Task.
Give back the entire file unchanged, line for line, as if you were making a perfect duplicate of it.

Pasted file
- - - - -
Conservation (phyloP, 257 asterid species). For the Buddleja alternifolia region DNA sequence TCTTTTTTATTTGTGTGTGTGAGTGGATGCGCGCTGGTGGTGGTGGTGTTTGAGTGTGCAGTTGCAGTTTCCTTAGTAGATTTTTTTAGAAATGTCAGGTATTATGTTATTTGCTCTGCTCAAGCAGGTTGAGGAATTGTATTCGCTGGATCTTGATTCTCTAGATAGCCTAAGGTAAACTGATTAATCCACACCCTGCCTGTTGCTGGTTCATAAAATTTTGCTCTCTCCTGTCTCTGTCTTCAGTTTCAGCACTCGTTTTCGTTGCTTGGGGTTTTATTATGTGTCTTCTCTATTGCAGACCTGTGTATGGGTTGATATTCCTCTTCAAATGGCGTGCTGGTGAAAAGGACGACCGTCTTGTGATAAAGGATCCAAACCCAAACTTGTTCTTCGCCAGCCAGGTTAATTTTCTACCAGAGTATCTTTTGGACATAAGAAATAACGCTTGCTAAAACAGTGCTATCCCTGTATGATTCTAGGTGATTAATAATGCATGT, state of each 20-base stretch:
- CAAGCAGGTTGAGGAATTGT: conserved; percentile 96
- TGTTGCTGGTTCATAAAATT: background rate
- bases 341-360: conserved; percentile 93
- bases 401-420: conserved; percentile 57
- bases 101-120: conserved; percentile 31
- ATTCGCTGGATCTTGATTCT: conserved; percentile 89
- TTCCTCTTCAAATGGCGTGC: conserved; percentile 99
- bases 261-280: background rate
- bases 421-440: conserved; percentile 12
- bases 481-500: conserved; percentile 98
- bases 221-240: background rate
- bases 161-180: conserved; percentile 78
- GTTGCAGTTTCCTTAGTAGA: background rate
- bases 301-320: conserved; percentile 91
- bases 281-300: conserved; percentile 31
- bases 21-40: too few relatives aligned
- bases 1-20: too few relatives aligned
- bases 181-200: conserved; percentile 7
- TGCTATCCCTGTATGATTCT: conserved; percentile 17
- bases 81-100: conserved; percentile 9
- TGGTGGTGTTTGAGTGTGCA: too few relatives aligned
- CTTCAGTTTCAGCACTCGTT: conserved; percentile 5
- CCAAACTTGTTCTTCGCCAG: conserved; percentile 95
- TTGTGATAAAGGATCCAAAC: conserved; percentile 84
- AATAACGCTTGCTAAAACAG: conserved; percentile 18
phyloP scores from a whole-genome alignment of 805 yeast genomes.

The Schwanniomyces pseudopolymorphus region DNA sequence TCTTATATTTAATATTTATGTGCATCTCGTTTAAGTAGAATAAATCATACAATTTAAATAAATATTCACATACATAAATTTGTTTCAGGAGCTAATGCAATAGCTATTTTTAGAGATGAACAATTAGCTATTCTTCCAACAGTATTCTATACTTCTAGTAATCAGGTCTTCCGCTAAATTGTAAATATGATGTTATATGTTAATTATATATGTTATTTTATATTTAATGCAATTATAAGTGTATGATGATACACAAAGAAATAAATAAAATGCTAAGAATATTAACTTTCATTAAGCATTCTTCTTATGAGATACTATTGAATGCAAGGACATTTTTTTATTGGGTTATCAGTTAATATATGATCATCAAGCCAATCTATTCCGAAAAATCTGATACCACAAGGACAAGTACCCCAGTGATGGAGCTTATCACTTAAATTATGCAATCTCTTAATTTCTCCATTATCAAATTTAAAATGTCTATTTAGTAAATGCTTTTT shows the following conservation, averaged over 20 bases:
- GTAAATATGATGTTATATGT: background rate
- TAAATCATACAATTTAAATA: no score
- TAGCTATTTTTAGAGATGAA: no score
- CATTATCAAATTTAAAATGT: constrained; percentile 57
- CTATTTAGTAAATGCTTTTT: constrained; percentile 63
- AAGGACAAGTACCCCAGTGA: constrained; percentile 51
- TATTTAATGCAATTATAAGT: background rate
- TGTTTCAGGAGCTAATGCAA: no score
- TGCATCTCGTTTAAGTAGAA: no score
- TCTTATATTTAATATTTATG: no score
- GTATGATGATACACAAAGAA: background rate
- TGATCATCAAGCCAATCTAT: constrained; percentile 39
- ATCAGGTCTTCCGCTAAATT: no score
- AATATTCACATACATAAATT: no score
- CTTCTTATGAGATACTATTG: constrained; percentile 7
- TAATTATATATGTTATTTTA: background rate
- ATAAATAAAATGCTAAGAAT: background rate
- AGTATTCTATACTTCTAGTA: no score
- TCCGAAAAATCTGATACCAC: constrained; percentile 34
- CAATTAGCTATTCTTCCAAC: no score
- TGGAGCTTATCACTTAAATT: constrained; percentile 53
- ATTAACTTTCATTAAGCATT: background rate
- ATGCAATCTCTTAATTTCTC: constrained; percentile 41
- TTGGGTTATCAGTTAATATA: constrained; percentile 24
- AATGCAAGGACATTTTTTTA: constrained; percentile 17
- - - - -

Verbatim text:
Conservation (phyloP, 257 asterid species). For the Buddleja alternifolia region DNA sequence TCTTTTTTATTTGTGTGTGTGAGTGGATGCGCGCTGGTGGTGGTGGTGTTTGAGTGTGCAGTTGCAGTTTCCTTAGTAGATTTTTTTAGAAATGTCAGGTATTATGTTATTTGCTCTGCTCAAGCAGGTTGAGGAATTGTATTCGCTGGATCTTGATTCTCTAGATAGCCTAAGGTAAACTGATTAATCCACACCCTGCCTGTTGCTGGTTCATAAAATTTTGCTCTCTCCTGTCTCTGTCTTCAGTTTCAGCACTCGTTTTCGTTGCTTGGGGTTTTATTATGTGTCTTCTCTATTGCAGACCTGTGTATGGGTTGATATTCCTCTTCAAATGGCGTGCTGGTGAAAAGGACGACCGTCTTGTGATAAAGGATCCAAACCCAAACTTGTTCTTCGCCAGCCAGGTTAATTTTCTACCAGAGTATCTTTTGGACATAAGAAATAACGCTTGCTAAAACAGTGCTATCCCTGTATGATTCTAGGTGATTAATAATGCATGT, state of each 20-base stretch:
- CAAGCAGGTTGAGGAATTGT: conserved; percentile 96
- TGTTGCTGGTTCATAAAATT: background rate
- bases 341-360: conserved; percentile 93
- bases 401-420: conserved; percentile 57
- bases 101-120: conserved; percentile 31
- ATTCGCTGGATCTTGATTCT: conserved; percentile 89
- TTCCTCTTCAAATGGCGTGC: conserved; percentile 99
- bases 261-280: background rate
- bases 421-440: conserved; percentile 12
- bases 481-500: conserved; percentile 98
- bases 221-240: background rate
- bases 161-180: conserved; percentile 78
- GTTGCAGTTTCCTTAGTAGA: background rate
- bases 301-320: conserved; percentile 91
- bases 281-300: conserved; percentile 31
- bases 21-40: too few relatives aligned
- bases 1-20: too few relatives aligned
- bases 181-200: conserved; percentile 7
- TGCTATCCCTGTATGATTCT: conserved; percentile 17
- bases 81-100: conserved; percentile 9
- TGGTGGTGTTTGAGTGTGCA: too few relatives aligned
- CTTCAGTTTCAGCACTCGTT: conserved; percentile 5
- CCAAACTTGTTCTTCGCCAG: conserved; percentile 95
- TTGTGATAAAGGATCCAAAC: conserved; percentile 84
- AATAACGCTTGCTAAAACAG: conserved; percentile 18
phyloP scores from a whole-genome alignment of 805 yeast genomes.

The Schwanniomyces pseudopolymorphus region DNA sequence TCTTATATTTAATATTTATGTGCATCTCGTTTAAGTAGAATAAATCATACAATTTAAATAAATATTCACATACATAAATTTGTTTCAGGAGCTAATGCAATAGCTATTTTTAGAGATGAACAATTAGCTATTCTTCCAACAGTATTCTATACTTCTAGTAATCAGGTCTTCCGCTAAATTGTAAATATGATGTTATATGTTAATTATATATGTTATTTTATATTTAATGCAATTATAAGTGTATGATGATACACAAAGAAATAAATAAAATGCTAAGAATATTAACTTTCATTAAGCATTCTTCTTATGAGATACTATTGAATGCAAGGACATTTTTTTATTGGGTTATCAGTTAATATATGATCATCAAGCCAATCTATTCCGAAAAATCTGATACCACAAGGACAAGTACCCCAGTGATGGAGCTTATCACTTAAATTATGCAATCTCTTAATTTCTCCATTATCAAATTTAAAATGTCTATTTAGTAAATGCTTTTT shows the following conservation, averaged over 20 bases:
- GTAAATATGATGTTATATGT: background rate
- TAAATCATACAATTTAAATA: no score
- TAGCTATTTTTAGAGATGAA: no score
- CATTATCAAATTTAAAATGT: constrained; percentile 57
- CTATTTAGTAAATGCTTTTT: constrained; percentile 63
- AAGGACAAGTACCCCAGTGA: constrained; percentile 51
- TATTTAATGCAATTATAAGT: background rate
- TGTTTCAGGAGCTAATGCAA: no score
- TGCATCTCGTTTAAGTAGAA: no score
- TCTTATATTTAATATTTATG: no score
- GTATGATGATACACAAAGAA: background rate
- TGATCATCAAGCCAATCTAT: constrained; percentile 39
- ATCAGGTCTTCCGCTAAATT: no score
- AATATTCACATACATAAATT: no score
- CTTCTTATGAGATACTATTG: constrained; percentile 7
- TAATTATATATGTTATTTTA: background rate
- ATAAATAAAATGCTAAGAAT: background rate
- AGTATTCTATACTTCTAGTA: no score
- TCCGAAAAATCTGATACCAC: constrained; percentile 34
- CAATTAGCTATTCTTCCAAC: no score
- TGGAGCTTATCACTTAAATT: constrained; percentile 53
- ATTAACTTTCATTAAGCATT: background rate
- ATGCAATCTCTTAATTTCTC: constrained; percentile 41
- TTGGGTTATCAGTTAATATA: constrained; percentile 24
- AATGCAAGGACATTTTTTTA: constrained; percentile 17